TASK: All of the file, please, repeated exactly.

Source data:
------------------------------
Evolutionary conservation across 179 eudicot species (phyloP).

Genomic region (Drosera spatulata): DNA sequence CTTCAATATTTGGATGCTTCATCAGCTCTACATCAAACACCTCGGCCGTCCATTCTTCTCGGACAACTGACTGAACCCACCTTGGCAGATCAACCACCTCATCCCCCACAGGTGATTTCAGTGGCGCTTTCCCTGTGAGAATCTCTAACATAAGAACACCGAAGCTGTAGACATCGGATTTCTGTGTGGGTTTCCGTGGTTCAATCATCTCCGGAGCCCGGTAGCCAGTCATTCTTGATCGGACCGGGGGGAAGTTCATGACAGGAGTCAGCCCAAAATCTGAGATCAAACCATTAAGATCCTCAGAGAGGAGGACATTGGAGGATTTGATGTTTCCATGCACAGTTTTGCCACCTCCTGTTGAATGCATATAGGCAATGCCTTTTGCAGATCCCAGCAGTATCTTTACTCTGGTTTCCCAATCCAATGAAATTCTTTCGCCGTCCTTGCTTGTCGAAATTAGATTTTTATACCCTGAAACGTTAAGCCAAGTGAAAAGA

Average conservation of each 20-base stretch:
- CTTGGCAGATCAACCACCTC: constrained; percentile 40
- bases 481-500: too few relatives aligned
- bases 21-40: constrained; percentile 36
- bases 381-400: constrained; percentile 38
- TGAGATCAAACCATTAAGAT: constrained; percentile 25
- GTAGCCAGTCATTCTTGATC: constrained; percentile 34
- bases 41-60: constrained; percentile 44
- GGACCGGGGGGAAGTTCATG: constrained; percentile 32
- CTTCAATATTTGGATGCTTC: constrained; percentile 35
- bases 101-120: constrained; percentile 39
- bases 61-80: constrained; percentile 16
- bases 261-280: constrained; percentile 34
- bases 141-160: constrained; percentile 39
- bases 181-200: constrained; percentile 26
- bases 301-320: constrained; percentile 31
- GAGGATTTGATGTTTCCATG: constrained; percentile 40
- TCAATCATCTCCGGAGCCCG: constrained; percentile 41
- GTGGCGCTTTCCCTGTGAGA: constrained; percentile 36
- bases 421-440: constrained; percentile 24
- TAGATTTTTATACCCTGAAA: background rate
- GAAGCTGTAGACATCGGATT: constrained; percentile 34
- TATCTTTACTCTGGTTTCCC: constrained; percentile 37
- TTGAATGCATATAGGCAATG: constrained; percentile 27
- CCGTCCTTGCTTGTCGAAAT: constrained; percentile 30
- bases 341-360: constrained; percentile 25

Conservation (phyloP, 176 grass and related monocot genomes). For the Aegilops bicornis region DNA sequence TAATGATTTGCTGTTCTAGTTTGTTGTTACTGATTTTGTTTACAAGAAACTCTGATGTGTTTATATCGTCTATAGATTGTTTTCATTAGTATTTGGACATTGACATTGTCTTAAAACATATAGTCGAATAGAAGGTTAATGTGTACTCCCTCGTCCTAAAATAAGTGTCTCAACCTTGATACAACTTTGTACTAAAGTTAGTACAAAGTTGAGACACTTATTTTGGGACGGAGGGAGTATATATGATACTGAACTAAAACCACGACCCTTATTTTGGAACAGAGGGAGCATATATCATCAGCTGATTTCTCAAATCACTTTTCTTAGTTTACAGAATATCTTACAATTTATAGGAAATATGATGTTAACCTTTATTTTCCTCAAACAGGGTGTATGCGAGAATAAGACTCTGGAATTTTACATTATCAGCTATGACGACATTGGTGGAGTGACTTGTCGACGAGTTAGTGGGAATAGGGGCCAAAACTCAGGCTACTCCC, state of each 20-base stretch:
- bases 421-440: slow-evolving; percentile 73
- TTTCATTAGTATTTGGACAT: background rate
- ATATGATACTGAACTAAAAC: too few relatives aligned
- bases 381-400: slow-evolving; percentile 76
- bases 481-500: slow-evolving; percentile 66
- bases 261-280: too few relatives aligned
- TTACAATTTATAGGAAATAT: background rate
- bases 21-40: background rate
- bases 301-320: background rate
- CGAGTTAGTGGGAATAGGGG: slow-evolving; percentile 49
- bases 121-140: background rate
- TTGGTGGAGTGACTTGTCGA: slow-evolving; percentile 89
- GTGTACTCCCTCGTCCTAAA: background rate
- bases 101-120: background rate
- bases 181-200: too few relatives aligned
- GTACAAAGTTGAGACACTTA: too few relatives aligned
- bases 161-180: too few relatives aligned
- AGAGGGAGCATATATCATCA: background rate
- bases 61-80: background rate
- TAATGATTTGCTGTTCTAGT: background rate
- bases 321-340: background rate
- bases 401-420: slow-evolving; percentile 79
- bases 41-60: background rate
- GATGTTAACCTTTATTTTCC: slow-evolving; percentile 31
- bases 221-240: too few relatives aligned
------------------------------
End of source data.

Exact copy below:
Evolutionary conservation across 179 eudicot species (phyloP).

Genomic region (Drosera spatulata): DNA sequence CTTCAATATTTGGATGCTTCATCAGCTCTACATCAAACACCTCGGCCGTCCATTCTTCTCGGACAACTGACTGAACCCACCTTGGCAGATCAACCACCTCATCCCCCACAGGTGATTTCAGTGGCGCTTTCCCTGTGAGAATCTCTAACATAAGAACACCGAAGCTGTAGACATCGGATTTCTGTGTGGGTTTCCGTGGTTCAATCATCTCCGGAGCCCGGTAGCCAGTCATTCTTGATCGGACCGGGGGGAAGTTCATGACAGGAGTCAGCCCAAAATCTGAGATCAAACCATTAAGATCCTCAGAGAGGAGGACATTGGAGGATTTGATGTTTCCATGCACAGTTTTGCCACCTCCTGTTGAATGCATATAGGCAATGCCTTTTGCAGATCCCAGCAGTATCTTTACTCTGGTTTCCCAATCCAATGAAATTCTTTCGCCGTCCTTGCTTGTCGAAATTAGATTTTTATACCCTGAAACGTTAAGCCAAGTGAAAAGA

Average conservation of each 20-base stretch:
- CTTGGCAGATCAACCACCTC: constrained; percentile 40
- bases 481-500: too few relatives aligned
- bases 21-40: constrained; percentile 36
- bases 381-400: constrained; percentile 38
- TGAGATCAAACCATTAAGAT: constrained; percentile 25
- GTAGCCAGTCATTCTTGATC: constrained; percentile 34
- bases 41-60: constrained; percentile 44
- GGACCGGGGGGAAGTTCATG: constrained; percentile 32
- CTTCAATATTTGGATGCTTC: constrained; percentile 35
- bases 101-120: constrained; percentile 39
- bases 61-80: constrained; percentile 16
- bases 261-280: constrained; percentile 34
- bases 141-160: constrained; percentile 39
- bases 181-200: constrained; percentile 26
- bases 301-320: constrained; percentile 31
- GAGGATTTGATGTTTCCATG: constrained; percentile 40
- TCAATCATCTCCGGAGCCCG: constrained; percentile 41
- GTGGCGCTTTCCCTGTGAGA: constrained; percentile 36
- bases 421-440: constrained; percentile 24
- TAGATTTTTATACCCTGAAA: background rate
- GAAGCTGTAGACATCGGATT: constrained; percentile 34
- TATCTTTACTCTGGTTTCCC: constrained; percentile 37
- TTGAATGCATATAGGCAATG: constrained; percentile 27
- CCGTCCTTGCTTGTCGAAAT: constrained; percentile 30
- bases 341-360: constrained; percentile 25

Conservation (phyloP, 176 grass and related monocot genomes). For the Aegilops bicornis region DNA sequence TAATGATTTGCTGTTCTAGTTTGTTGTTACTGATTTTGTTTACAAGAAACTCTGATGTGTTTATATCGTCTATAGATTGTTTTCATTAGTATTTGGACATTGACATTGTCTTAAAACATATAGTCGAATAGAAGGTTAATGTGTACTCCCTCGTCCTAAAATAAGTGTCTCAACCTTGATACAACTTTGTACTAAAGTTAGTACAAAGTTGAGACACTTATTTTGGGACGGAGGGAGTATATATGATACTGAACTAAAACCACGACCCTTATTTTGGAACAGAGGGAGCATATATCATCAGCTGATTTCTCAAATCACTTTTCTTAGTTTACAGAATATCTTACAATTTATAGGAAATATGATGTTAACCTTTATTTTCCTCAAACAGGGTGTATGCGAGAATAAGACTCTGGAATTTTACATTATCAGCTATGACGACATTGGTGGAGTGACTTGTCGACGAGTTAGTGGGAATAGGGGCCAAAACTCAGGCTACTCCC, state of each 20-base stretch:
- bases 421-440: slow-evolving; percentile 73
- TTTCATTAGTATTTGGACAT: background rate
- ATATGATACTGAACTAAAAC: too few relatives aligned
- bases 381-400: slow-evolving; percentile 76
- bases 481-500: slow-evolving; percentile 66
- bases 261-280: too few relatives aligned
- TTACAATTTATAGGAAATAT: background rate
- bases 21-40: background rate
- bases 301-320: background rate
- CGAGTTAGTGGGAATAGGGG: slow-evolving; percentile 49
- bases 121-140: background rate
- TTGGTGGAGTGACTTGTCGA: slow-evolving; percentile 89
- GTGTACTCCCTCGTCCTAAA: background rate
- bases 101-120: background rate
- bases 181-200: too few relatives aligned
- GTACAAAGTTGAGACACTTA: too few relatives aligned
- bases 161-180: too few relatives aligned
- AGAGGGAGCATATATCATCA: background rate
- bases 61-80: background rate
- TAATGATTTGCTGTTCTAGT: background rate
- bases 321-340: background rate
- bases 401-420: slow-evolving; percentile 79
- bases 41-60: background rate
- GATGTTAACCTTTATTTTCC: slow-evolving; percentile 31
- bases 221-240: too few relatives aligned